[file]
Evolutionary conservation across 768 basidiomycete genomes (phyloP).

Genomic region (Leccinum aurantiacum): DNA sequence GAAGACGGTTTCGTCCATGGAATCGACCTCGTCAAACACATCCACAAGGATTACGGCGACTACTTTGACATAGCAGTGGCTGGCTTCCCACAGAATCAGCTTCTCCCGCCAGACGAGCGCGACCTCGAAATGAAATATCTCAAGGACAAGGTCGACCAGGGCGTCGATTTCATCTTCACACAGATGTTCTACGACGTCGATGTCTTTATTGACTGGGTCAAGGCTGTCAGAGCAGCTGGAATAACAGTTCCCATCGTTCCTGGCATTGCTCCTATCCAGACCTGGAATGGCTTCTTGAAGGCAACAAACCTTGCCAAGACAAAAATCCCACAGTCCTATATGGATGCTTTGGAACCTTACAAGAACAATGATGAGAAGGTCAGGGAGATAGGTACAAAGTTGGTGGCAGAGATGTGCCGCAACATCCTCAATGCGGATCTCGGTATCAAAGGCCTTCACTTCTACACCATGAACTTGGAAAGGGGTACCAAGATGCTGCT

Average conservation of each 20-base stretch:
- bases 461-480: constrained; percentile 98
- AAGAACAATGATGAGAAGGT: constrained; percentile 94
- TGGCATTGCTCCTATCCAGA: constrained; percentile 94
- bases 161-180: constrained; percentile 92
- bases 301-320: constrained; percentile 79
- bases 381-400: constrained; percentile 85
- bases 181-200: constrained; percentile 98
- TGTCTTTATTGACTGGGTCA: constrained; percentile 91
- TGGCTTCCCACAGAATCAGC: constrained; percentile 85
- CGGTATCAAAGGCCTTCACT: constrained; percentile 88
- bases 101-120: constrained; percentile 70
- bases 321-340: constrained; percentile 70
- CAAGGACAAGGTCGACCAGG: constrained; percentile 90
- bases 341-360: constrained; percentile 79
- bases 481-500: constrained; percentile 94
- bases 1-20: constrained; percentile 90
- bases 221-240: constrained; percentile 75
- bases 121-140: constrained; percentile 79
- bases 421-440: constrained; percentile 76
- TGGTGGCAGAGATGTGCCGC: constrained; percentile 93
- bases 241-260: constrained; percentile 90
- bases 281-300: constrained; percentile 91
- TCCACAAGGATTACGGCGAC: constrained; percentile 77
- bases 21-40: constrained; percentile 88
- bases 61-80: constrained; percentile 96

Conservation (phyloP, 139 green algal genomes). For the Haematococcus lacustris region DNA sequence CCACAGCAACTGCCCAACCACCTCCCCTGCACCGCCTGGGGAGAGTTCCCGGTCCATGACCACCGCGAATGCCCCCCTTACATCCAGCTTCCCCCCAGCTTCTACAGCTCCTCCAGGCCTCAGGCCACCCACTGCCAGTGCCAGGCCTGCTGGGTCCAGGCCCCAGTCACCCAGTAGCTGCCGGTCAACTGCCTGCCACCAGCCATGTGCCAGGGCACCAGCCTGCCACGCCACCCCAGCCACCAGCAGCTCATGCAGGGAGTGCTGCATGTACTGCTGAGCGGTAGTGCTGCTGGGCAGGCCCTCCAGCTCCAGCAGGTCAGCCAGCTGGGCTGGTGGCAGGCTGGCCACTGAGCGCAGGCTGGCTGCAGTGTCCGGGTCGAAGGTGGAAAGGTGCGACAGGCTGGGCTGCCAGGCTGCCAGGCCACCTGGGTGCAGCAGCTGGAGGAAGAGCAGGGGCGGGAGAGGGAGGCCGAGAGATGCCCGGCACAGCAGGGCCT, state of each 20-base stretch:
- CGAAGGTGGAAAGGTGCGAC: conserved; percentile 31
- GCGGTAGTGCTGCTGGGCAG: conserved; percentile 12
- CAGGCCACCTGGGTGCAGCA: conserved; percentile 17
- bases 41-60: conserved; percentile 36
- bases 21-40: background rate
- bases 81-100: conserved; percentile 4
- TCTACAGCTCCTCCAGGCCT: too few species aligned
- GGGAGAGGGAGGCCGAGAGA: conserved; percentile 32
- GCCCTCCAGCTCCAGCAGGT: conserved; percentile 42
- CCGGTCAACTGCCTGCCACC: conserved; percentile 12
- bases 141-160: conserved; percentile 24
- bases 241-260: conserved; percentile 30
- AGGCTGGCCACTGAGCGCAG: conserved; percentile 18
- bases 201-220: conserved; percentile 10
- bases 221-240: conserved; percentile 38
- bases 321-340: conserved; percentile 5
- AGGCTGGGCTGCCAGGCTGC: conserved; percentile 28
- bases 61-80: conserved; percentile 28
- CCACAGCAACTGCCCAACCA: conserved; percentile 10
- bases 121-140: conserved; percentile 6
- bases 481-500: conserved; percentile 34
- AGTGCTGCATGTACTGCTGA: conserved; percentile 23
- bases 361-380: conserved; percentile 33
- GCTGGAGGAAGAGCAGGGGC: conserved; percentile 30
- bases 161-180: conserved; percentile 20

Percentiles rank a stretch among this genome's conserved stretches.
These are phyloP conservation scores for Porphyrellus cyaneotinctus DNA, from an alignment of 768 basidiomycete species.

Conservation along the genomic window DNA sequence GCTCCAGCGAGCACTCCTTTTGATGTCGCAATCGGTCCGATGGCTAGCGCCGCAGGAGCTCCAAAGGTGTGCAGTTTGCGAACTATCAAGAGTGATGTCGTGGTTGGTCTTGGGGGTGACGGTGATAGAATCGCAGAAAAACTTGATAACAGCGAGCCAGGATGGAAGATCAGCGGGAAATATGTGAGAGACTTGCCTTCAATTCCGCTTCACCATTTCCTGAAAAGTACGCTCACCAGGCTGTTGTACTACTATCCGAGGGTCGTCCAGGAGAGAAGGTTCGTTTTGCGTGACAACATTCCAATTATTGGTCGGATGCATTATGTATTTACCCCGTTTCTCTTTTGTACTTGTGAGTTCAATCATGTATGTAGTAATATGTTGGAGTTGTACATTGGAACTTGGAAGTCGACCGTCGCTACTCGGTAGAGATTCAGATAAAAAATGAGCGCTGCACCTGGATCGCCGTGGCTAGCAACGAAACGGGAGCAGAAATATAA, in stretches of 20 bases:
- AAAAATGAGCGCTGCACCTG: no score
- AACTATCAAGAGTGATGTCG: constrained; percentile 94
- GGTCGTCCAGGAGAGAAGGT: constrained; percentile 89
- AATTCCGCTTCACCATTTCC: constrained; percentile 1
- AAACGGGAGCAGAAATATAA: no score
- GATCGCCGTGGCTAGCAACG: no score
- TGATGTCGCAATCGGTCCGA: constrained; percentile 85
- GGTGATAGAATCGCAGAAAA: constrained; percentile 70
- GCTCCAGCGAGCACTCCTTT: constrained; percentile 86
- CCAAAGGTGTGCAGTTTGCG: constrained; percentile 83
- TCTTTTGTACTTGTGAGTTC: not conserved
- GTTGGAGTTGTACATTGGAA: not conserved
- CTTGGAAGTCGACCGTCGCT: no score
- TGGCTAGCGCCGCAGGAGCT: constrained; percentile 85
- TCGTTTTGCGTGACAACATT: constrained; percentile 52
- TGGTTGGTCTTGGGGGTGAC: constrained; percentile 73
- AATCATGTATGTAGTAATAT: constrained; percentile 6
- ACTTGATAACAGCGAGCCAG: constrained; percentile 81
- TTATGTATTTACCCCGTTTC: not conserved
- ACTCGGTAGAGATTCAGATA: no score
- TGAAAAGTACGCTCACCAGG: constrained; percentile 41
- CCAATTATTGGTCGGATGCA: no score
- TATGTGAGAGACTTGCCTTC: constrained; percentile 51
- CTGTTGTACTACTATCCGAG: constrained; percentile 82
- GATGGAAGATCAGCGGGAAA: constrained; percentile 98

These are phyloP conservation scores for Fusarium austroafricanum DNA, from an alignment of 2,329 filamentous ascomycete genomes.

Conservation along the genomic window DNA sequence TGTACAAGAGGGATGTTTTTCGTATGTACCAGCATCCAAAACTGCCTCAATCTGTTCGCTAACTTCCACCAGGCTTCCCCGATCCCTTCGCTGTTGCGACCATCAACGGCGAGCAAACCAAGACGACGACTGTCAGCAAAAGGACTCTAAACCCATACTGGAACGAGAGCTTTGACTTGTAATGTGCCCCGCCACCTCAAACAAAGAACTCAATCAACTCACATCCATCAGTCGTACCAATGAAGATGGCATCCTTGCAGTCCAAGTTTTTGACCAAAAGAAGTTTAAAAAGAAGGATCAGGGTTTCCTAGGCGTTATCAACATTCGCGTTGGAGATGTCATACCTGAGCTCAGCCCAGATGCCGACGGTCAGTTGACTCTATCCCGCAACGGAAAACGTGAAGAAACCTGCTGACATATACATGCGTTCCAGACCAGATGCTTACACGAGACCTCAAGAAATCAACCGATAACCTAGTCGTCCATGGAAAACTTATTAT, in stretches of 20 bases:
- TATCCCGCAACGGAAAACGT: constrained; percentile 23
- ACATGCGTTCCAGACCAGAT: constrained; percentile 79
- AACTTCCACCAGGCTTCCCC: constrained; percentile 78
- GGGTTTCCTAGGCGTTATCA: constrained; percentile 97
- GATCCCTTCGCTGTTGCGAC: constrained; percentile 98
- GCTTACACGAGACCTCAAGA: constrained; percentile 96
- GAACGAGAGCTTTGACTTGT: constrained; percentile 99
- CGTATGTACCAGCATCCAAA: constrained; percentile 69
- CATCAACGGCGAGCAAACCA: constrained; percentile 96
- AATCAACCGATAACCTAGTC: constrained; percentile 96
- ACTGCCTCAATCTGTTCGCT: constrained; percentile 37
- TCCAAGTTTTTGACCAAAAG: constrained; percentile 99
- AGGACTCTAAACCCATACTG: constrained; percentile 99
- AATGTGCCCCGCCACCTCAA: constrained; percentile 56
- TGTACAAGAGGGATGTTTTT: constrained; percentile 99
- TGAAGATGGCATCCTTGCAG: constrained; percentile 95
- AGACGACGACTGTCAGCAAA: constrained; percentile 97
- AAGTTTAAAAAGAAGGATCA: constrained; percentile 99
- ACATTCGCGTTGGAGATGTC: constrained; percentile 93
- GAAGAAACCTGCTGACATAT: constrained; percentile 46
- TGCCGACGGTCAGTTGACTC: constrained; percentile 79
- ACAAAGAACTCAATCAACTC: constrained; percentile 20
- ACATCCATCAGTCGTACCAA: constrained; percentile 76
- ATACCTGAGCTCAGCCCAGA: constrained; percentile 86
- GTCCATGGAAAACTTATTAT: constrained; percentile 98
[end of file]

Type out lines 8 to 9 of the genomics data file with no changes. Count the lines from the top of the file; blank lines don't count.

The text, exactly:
- bases 301-320: constrained; percentile 79
- bases 381-400: constrained; percentile 85